Hidden amongst a rural landscape rich in pre-contact archaeological sites, Edward Blacker and his sons operated a relatively short-lived, later 19th century brick works. Stage 4 archaeological salvage excavations of Blacker’s brickworks, located outside of Brantford, provided a rare opportunity to investigate brick manufacture in 1870s Ontario. This paper discusses how the topographic challenges of the site were overcome in preparation of the brickyard, as well as what the archaeological remains revealed about the industrial processes from mineral extraction and clay preparation through to the firing of ceramic building materials. It also provides insight into the importance to subsequent generations of returning the land to agricultural use following the relatively short-lived period of industrialization.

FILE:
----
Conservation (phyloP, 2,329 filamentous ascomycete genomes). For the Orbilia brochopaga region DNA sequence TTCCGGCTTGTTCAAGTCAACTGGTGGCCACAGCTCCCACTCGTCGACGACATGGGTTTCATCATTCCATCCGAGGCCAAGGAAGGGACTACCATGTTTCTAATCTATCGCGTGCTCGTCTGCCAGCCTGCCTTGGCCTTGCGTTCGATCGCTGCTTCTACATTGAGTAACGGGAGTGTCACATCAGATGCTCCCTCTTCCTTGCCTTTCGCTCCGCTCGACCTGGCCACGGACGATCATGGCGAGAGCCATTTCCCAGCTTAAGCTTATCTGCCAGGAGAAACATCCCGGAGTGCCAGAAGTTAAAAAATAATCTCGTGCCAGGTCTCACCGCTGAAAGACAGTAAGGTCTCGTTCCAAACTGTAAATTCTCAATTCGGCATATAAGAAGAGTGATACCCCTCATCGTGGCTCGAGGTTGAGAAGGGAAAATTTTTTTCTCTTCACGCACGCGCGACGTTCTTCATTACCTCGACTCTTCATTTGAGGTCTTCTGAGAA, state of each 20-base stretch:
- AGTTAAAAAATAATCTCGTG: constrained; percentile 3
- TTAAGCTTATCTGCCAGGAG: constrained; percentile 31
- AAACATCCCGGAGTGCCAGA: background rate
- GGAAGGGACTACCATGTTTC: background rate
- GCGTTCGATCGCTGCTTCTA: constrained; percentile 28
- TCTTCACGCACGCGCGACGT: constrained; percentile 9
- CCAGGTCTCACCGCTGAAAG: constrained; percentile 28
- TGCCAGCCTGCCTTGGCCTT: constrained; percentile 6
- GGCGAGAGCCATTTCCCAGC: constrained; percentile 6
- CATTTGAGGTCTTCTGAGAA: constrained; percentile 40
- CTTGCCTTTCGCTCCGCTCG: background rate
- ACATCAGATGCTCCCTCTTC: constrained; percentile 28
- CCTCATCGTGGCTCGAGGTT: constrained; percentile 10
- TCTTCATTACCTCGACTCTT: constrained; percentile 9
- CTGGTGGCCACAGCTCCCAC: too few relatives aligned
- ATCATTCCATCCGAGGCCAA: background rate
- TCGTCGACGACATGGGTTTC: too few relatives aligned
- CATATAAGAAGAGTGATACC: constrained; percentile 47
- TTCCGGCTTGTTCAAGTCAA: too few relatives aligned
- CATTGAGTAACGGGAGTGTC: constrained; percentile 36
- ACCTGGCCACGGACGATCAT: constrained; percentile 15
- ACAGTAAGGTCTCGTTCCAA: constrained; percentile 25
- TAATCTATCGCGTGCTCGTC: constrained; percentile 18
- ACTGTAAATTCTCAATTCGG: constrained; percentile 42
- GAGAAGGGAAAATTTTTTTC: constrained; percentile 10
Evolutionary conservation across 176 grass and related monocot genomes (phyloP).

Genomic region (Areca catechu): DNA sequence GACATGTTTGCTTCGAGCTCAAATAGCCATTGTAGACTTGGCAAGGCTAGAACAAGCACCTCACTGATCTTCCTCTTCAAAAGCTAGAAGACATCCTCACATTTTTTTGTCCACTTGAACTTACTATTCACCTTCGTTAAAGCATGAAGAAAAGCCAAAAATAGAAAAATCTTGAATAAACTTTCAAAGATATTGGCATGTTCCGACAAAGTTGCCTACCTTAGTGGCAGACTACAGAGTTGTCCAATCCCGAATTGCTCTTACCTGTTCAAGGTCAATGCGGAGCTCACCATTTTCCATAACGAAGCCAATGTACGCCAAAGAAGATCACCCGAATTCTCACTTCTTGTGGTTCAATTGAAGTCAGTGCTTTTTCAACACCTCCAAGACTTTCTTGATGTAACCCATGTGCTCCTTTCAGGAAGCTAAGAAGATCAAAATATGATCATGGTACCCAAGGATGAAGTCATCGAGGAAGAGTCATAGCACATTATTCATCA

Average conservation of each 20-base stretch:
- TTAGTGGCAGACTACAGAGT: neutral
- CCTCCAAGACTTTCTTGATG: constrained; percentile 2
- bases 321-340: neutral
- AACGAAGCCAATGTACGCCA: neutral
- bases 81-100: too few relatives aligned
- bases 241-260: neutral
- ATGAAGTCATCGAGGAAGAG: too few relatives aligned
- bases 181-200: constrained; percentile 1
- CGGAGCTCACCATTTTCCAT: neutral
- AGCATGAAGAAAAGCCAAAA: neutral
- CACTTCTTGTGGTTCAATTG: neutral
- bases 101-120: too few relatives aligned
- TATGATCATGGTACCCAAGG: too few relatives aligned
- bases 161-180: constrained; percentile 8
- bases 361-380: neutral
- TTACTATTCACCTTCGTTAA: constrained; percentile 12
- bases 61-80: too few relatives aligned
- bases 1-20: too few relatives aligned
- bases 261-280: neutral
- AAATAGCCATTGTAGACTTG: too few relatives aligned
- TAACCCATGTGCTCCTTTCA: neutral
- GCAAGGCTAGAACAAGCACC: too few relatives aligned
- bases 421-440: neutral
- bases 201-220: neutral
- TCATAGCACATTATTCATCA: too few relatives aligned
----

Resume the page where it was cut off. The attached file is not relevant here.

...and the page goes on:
Blacker’s brickworks represents a major source of the bricks used to construct many of the nineteenth-century houses that give Brantford much of its visual character. As an archaeological resource, it is unique in that it is the first instance in southern Ontario in which a rural, small-scale industrial brick-making operation has been discovered and investigated and so advances historical understandings of a past manufacturing industry, which has been little documented.